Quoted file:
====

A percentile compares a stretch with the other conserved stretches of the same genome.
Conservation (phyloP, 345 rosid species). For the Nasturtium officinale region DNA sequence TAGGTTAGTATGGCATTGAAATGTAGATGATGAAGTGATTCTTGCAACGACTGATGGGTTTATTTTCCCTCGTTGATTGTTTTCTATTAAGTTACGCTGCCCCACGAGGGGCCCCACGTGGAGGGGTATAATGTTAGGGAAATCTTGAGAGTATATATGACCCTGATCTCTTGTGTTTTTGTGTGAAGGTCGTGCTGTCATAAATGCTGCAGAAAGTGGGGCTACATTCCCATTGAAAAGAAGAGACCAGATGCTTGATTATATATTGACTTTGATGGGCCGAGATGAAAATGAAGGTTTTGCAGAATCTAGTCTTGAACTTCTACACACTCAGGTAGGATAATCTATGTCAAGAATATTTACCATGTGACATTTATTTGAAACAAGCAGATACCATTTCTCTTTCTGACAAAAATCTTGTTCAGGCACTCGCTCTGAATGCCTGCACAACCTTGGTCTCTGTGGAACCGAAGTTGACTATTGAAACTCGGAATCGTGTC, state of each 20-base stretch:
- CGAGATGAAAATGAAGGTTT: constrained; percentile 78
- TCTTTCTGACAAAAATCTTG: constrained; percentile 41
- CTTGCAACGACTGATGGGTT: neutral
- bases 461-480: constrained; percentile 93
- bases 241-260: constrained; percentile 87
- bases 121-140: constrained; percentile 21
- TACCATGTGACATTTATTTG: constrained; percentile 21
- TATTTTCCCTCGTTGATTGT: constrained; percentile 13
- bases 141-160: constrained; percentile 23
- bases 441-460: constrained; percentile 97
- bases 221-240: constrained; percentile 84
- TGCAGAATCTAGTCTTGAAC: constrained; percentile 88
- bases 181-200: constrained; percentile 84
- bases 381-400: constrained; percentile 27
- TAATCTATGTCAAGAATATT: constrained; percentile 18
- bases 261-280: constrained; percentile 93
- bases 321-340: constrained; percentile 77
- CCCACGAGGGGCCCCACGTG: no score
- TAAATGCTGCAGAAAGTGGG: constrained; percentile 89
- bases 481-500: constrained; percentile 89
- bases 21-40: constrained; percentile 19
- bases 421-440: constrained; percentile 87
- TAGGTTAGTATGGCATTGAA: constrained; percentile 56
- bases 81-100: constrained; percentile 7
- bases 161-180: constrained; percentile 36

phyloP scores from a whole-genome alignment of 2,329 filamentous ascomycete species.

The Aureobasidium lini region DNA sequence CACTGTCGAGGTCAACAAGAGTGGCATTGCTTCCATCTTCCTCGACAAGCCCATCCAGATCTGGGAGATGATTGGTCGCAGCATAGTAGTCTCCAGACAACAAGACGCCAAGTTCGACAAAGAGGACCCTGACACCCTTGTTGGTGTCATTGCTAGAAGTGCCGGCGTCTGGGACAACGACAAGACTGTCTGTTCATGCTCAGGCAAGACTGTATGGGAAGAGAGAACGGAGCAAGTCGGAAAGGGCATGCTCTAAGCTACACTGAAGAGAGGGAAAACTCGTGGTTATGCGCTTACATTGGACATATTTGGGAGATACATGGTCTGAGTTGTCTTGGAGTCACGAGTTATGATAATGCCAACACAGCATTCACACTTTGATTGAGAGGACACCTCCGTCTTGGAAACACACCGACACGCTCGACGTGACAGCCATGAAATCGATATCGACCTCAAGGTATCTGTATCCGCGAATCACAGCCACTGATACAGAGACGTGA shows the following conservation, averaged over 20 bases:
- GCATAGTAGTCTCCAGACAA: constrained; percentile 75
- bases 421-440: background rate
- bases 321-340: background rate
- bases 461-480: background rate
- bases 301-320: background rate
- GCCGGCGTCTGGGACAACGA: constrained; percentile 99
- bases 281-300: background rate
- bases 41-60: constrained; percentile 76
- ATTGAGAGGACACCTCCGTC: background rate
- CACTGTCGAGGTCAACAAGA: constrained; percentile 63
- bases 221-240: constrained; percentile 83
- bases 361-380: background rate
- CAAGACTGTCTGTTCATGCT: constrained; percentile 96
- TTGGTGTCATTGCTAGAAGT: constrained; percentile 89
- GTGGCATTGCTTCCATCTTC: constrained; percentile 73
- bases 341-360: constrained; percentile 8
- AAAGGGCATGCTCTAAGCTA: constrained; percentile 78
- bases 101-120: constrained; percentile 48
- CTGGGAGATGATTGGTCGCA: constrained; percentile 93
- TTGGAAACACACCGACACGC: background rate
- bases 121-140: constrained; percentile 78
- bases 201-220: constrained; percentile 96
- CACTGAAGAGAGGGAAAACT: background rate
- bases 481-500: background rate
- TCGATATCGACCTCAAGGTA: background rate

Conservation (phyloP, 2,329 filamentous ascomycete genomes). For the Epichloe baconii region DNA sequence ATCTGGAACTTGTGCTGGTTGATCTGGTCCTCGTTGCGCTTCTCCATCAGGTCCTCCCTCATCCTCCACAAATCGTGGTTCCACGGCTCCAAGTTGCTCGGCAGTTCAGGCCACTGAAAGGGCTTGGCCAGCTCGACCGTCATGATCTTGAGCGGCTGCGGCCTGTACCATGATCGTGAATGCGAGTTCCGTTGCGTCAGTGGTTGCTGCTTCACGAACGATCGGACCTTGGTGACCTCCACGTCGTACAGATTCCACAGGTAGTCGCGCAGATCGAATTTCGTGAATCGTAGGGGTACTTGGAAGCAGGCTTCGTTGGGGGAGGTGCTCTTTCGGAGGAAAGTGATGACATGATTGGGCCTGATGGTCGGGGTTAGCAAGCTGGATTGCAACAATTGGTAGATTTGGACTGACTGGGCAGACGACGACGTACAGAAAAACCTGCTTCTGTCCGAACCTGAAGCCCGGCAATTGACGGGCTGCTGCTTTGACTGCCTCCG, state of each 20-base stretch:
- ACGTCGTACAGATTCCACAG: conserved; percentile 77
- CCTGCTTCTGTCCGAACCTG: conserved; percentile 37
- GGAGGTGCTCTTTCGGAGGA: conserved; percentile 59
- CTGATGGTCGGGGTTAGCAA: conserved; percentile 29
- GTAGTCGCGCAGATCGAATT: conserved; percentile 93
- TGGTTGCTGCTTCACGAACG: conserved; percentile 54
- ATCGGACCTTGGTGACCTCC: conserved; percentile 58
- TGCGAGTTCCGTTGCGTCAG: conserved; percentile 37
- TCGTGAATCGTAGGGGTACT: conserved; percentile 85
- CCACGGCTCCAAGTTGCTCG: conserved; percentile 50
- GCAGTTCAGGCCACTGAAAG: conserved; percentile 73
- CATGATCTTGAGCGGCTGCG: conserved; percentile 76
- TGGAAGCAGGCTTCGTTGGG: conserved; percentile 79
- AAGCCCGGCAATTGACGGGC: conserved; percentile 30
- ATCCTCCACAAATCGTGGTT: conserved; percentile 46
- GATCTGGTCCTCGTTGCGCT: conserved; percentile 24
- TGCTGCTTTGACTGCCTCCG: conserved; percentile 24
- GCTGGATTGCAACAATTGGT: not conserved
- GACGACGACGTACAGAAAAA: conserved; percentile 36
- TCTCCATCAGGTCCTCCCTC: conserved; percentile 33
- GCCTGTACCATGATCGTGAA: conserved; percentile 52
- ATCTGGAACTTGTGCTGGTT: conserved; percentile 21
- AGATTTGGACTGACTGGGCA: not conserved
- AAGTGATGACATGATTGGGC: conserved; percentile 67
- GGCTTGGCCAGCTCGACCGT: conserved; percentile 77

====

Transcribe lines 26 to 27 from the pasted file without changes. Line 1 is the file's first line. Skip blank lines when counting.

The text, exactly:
- bases 81-100: constrained; percentile 7
- bases 161-180: constrained; percentile 36